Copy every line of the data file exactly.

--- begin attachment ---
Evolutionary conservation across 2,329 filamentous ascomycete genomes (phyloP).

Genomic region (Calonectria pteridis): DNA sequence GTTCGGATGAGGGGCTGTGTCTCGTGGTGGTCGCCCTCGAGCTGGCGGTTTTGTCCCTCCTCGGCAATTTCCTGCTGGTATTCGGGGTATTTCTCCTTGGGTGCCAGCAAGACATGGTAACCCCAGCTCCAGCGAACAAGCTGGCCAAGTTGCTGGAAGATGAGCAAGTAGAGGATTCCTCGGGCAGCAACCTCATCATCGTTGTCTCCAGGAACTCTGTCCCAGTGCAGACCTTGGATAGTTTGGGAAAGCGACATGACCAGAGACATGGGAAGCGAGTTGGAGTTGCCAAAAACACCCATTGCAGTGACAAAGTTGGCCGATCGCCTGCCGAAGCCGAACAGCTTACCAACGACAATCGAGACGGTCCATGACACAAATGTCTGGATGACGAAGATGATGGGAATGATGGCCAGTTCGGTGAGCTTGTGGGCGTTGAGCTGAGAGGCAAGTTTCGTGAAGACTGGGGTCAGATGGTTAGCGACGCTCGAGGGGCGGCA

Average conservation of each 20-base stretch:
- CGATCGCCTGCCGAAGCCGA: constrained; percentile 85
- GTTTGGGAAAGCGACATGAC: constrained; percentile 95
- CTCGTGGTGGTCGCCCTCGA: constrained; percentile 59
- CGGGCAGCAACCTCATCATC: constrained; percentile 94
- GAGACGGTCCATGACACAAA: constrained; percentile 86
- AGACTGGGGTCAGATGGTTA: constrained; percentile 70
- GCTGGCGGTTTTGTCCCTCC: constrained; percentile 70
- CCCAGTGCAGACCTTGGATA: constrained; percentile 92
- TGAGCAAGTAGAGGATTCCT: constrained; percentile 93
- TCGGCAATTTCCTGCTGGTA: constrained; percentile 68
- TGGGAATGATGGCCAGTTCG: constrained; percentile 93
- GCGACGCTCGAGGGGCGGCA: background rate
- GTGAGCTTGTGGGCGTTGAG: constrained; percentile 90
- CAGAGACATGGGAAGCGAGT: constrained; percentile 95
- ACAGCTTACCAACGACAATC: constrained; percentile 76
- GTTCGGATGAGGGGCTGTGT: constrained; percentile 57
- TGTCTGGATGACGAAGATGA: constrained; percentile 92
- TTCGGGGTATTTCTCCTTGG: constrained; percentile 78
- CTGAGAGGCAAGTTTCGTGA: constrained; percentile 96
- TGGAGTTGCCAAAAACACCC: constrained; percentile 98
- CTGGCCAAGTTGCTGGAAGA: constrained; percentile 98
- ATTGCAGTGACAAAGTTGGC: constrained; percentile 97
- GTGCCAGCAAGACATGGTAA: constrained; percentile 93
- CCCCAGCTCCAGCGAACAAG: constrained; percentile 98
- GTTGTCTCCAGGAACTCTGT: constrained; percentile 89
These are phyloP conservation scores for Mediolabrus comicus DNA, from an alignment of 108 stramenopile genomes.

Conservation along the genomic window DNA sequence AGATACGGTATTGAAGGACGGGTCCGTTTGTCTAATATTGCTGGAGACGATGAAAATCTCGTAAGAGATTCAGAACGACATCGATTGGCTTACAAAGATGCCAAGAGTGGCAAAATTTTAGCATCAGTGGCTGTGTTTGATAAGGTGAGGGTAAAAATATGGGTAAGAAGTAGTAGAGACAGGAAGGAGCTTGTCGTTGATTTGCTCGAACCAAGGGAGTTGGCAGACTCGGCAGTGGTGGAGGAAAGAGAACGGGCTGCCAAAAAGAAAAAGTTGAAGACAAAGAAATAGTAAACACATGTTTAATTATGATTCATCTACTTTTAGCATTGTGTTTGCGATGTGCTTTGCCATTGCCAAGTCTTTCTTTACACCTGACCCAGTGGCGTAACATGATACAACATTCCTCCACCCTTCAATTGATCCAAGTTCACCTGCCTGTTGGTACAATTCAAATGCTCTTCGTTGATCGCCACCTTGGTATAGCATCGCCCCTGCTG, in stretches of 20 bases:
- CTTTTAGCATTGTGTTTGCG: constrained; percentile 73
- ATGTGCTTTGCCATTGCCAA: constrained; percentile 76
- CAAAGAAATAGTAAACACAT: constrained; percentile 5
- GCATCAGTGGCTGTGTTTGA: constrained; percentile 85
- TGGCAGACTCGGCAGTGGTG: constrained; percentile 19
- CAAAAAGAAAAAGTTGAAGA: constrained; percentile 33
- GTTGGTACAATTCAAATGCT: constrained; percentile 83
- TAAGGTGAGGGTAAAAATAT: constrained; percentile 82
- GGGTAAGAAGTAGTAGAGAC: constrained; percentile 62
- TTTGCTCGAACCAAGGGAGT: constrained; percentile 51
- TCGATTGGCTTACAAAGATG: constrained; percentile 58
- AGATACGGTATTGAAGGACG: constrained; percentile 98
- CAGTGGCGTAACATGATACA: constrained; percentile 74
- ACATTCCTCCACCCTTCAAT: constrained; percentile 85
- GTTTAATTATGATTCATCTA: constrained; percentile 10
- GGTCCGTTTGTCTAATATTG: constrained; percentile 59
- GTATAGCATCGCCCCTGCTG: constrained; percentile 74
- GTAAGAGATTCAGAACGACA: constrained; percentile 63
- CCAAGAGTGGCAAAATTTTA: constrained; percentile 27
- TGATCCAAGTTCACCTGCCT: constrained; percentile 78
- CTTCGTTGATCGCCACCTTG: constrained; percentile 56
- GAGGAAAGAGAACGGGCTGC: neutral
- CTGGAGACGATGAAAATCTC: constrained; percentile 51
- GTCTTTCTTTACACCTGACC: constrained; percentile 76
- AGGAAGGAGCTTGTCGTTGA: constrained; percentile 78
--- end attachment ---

Evolutionary conservation across 2,329 filamentous ascomycete genomes (phyloP).

Genomic region (Calonectria pteridis): DNA sequence GTTCGGATGAGGGGCTGTGTCTCGTGGTGGTCGCCCTCGAGCTGGCGGTTTTGTCCCTCCTCGGCAATTTCCTGCTGGTATTCGGGGTATTTCTCCTTGGGTGCCAGCAAGACATGGTAACCCCAGCTCCAGCGAACAAGCTGGCCAAGTTGCTGGAAGATGAGCAAGTAGAGGATTCCTCGGGCAGCAACCTCATCATCGTTGTCTCCAGGAACTCTGTCCCAGTGCAGACCTTGGATAGTTTGGGAAAGCGACATGACCAGAGACATGGGAAGCGAGTTGGAGTTGCCAAAAACACCCATTGCAGTGACAAAGTTGGCCGATCGCCTGCCGAAGCCGAACAGCTTACCAACGACAATCGAGACGGTCCATGACACAAATGTCTGGATGACGAAGATGATGGGAATGATGGCCAGTTCGGTGAGCTTGTGGGCGTTGAGCTGAGAGGCAAGTTTCGTGAAGACTGGGGTCAGATGGTTAGCGACGCTCGAGGGGCGGCA

Average conservation of each 20-base stretch:
- CGATCGCCTGCCGAAGCCGA: constrained; percentile 85
- GTTTGGGAAAGCGACATGAC: constrained; percentile 95
- CTCGTGGTGGTCGCCCTCGA: constrained; percentile 59
- CGGGCAGCAACCTCATCATC: constrained; percentile 94
- GAGACGGTCCATGACACAAA: constrained; percentile 86
- AGACTGGGGTCAGATGGTTA: constrained; percentile 70
- GCTGGCGGTTTTGTCCCTCC: constrained; percentile 70
- CCCAGTGCAGACCTTGGATA: constrained; percentile 92
- TGAGCAAGTAGAGGATTCCT: constrained; percentile 93
- TCGGCAATTTCCTGCTGGTA: constrained; percentile 68
- TGGGAATGATGGCCAGTTCG: constrained; percentile 93
- GCGACGCTCGAGGGGCGGCA: background rate
- GTGAGCTTGTGGGCGTTGAG: constrained; percentile 90
- CAGAGACATGGGAAGCGAGT: constrained; percentile 95
- ACAGCTTACCAACGACAATC: constrained; percentile 76
- GTTCGGATGAGGGGCTGTGT: constrained; percentile 57
- TGTCTGGATGACGAAGATGA: constrained; percentile 92
- TTCGGGGTATTTCTCCTTGG: constrained; percentile 78
- CTGAGAGGCAAGTTTCGTGA: constrained; percentile 96
- TGGAGTTGCCAAAAACACCC: constrained; percentile 98
- CTGGCCAAGTTGCTGGAAGA: constrained; percentile 98
- ATTGCAGTGACAAAGTTGGC: constrained; percentile 97
- GTGCCAGCAAGACATGGTAA: constrained; percentile 93
- CCCCAGCTCCAGCGAACAAG: constrained; percentile 98
- GTTGTCTCCAGGAACTCTGT: constrained; percentile 89
These are phyloP conservation scores for Mediolabrus comicus DNA, from an alignment of 108 stramenopile genomes.

Conservation along the genomic window DNA sequence AGATACGGTATTGAAGGACGGGTCCGTTTGTCTAATATTGCTGGAGACGATGAAAATCTCGTAAGAGATTCAGAACGACATCGATTGGCTTACAAAGATGCCAAGAGTGGCAAAATTTTAGCATCAGTGGCTGTGTTTGATAAGGTGAGGGTAAAAATATGGGTAAGAAGTAGTAGAGACAGGAAGGAGCTTGTCGTTGATTTGCTCGAACCAAGGGAGTTGGCAGACTCGGCAGTGGTGGAGGAAAGAGAACGGGCTGCCAAAAAGAAAAAGTTGAAGACAAAGAAATAGTAAACACATGTTTAATTATGATTCATCTACTTTTAGCATTGTGTTTGCGATGTGCTTTGCCATTGCCAAGTCTTTCTTTACACCTGACCCAGTGGCGTAACATGATACAACATTCCTCCACCCTTCAATTGATCCAAGTTCACCTGCCTGTTGGTACAATTCAAATGCTCTTCGTTGATCGCCACCTTGGTATAGCATCGCCCCTGCTG, in stretches of 20 bases:
- CTTTTAGCATTGTGTTTGCG: constrained; percentile 73
- ATGTGCTTTGCCATTGCCAA: constrained; percentile 76
- CAAAGAAATAGTAAACACAT: constrained; percentile 5
- GCATCAGTGGCTGTGTTTGA: constrained; percentile 85
- TGGCAGACTCGGCAGTGGTG: constrained; percentile 19
- CAAAAAGAAAAAGTTGAAGA: constrained; percentile 33
- GTTGGTACAATTCAAATGCT: constrained; percentile 83
- TAAGGTGAGGGTAAAAATAT: constrained; percentile 82
- GGGTAAGAAGTAGTAGAGAC: constrained; percentile 62
- TTTGCTCGAACCAAGGGAGT: constrained; percentile 51
- TCGATTGGCTTACAAAGATG: constrained; percentile 58
- AGATACGGTATTGAAGGACG: constrained; percentile 98
- CAGTGGCGTAACATGATACA: constrained; percentile 74
- ACATTCCTCCACCCTTCAAT: constrained; percentile 85
- GTTTAATTATGATTCATCTA: constrained; percentile 10
- GGTCCGTTTGTCTAATATTG: constrained; percentile 59
- GTATAGCATCGCCCCTGCTG: constrained; percentile 74
- GTAAGAGATTCAGAACGACA: constrained; percentile 63
- CCAAGAGTGGCAAAATTTTA: constrained; percentile 27
- TGATCCAAGTTCACCTGCCT: constrained; percentile 78
- CTTCGTTGATCGCCACCTTG: constrained; percentile 56
- GAGGAAAGAGAACGGGCTGC: neutral
- CTGGAGACGATGAAAATCTC: constrained; percentile 51
- GTCTTTCTTTACACCTGACC: constrained; percentile 76
- AGGAAGGAGCTTGTCGTTGA: constrained; percentile 78